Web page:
David “Sonny” Lacks, the son of Henrietta Lacks, the central
figure in the book, The Immortal Life of
Henrietta Lacks, will speak about his mother and her legacy on September 27
at 7:00 p.m. in the University Hall Conference Center. A part of Constitution
Day 2012, the event is free and open to the public.
The New York Times
bestseller, The Immortal Life of
Henrietta Lacks, by Rebecca Skloot, is the selection for Montclair Book
2012, a common reading experience for first-year students. It tells the story
of Henrietta Lacks, a poor, African-American tobacco farmer whose cells, taken
without her knowledge in 1951, were to become the first immortal human cells
ever grown in a laboratory. Although she died later that year, her cells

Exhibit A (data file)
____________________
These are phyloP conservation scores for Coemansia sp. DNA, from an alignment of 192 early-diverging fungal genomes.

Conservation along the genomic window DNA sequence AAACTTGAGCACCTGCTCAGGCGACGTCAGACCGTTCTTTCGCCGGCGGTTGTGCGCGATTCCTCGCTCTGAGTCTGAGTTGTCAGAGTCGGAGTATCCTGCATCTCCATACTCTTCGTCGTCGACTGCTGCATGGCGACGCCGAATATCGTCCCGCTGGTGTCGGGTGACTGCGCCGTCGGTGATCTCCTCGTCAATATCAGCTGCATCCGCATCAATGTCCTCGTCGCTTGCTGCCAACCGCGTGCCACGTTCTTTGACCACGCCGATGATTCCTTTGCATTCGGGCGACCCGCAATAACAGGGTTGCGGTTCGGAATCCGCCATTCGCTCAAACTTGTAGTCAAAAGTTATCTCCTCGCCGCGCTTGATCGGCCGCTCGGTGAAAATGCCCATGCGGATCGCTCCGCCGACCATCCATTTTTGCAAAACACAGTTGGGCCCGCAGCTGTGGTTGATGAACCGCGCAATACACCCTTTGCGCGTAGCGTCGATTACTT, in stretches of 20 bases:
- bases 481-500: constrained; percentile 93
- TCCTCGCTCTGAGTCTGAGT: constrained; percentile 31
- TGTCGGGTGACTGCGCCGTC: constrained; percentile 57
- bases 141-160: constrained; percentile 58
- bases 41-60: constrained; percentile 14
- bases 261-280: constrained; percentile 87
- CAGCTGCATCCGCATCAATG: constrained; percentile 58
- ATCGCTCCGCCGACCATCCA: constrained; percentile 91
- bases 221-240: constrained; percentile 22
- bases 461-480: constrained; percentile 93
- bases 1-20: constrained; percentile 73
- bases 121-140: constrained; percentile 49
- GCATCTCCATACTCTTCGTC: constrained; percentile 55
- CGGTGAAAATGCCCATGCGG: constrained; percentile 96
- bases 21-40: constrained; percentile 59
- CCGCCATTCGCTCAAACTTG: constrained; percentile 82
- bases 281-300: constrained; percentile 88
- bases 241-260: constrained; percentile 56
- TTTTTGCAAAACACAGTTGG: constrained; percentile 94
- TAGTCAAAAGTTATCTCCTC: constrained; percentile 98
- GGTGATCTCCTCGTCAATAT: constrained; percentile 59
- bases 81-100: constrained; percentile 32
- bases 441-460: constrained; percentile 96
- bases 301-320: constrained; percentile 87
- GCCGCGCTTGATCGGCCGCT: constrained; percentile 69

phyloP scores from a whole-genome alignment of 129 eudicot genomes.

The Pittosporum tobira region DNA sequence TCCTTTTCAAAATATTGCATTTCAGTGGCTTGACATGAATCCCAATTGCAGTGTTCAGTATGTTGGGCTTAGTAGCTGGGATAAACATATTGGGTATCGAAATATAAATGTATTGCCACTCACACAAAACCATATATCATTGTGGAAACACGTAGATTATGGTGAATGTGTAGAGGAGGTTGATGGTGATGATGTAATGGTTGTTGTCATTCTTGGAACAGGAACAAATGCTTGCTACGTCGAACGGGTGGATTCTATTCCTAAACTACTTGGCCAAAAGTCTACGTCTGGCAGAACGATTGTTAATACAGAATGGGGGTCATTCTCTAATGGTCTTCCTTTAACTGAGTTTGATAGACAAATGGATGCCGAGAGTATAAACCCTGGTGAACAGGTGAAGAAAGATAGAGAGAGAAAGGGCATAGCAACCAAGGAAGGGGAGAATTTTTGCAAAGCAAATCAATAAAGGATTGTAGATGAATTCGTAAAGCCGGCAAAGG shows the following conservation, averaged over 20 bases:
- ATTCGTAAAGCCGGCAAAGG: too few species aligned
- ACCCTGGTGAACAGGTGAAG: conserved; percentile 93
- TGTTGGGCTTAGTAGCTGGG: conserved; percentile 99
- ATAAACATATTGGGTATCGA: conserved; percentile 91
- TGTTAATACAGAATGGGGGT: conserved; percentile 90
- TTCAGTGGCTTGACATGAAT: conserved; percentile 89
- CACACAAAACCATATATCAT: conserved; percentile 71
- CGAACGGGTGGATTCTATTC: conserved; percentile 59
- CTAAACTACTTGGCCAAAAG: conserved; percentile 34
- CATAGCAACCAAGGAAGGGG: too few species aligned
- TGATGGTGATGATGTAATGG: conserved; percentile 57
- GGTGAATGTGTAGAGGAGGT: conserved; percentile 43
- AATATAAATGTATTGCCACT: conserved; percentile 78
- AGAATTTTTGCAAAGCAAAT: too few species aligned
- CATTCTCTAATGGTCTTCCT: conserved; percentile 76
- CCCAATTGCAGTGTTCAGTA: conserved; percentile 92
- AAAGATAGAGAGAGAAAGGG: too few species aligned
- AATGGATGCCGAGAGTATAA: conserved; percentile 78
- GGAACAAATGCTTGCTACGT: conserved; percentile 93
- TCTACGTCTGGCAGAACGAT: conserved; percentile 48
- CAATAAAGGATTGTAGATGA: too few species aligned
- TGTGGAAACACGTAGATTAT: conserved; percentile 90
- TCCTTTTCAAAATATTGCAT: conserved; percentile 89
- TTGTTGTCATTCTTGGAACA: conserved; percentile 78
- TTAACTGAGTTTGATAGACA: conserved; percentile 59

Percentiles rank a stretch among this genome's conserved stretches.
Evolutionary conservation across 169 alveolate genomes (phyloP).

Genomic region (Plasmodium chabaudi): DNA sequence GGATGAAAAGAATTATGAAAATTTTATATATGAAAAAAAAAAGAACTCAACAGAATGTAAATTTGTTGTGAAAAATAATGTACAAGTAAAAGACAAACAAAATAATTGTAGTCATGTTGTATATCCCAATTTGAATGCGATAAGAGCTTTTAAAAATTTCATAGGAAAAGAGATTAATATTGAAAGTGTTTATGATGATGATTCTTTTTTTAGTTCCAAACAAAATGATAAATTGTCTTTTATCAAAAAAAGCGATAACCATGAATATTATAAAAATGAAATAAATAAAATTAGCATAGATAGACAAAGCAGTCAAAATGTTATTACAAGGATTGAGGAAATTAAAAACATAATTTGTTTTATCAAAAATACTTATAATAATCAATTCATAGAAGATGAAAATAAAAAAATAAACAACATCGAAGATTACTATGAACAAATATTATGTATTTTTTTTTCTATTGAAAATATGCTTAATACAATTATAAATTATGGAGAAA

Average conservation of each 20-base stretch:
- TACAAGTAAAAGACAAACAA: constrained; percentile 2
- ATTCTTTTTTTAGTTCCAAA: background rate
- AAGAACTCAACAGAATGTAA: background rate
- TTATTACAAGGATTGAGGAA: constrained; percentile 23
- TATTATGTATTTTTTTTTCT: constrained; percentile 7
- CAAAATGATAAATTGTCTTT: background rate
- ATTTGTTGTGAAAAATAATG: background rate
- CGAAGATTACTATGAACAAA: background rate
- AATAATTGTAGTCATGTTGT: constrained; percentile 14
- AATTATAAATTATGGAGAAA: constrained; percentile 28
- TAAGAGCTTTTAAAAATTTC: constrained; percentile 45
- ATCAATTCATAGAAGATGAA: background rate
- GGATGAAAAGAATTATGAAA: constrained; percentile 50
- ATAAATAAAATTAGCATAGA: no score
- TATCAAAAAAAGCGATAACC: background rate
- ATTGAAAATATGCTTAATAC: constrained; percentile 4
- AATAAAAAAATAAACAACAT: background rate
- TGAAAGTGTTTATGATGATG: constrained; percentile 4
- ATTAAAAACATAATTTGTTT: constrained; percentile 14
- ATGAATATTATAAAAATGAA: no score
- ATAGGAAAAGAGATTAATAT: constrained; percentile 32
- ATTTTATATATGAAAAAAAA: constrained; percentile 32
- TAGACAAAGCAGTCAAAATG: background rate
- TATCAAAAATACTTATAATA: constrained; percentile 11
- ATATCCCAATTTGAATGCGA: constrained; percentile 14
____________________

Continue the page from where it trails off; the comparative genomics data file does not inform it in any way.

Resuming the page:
continued to be used and played a crucial role in medical breakthroughs in
vaccinations, cloning, in vitro fertilization, and gene mapping.
David Lacks and his siblings did not learn that the cells
existed until the 1970s and he will speak about what it meant to find
out—decades after the fact—that his mother’s cells were being used in
laboratories around the world, bought and sold by the billions. He will share
his unique first-person perspective on the ethical questions raised by this
remarkable story, and how the experience changed the Lacks family forever.
Brigid Harrison, professor of political science and law will
be the moderator for the event and Lacks will be joined by his son, David Jr.
They will be available to sign copies of the book after the presentation.
The event is jointly sponsored by the Center for Writing Excellence, the College of Humanities and Social Sciences, the First-Year Writing Program, and Student Development and Campus Life. Please join us for this very special event!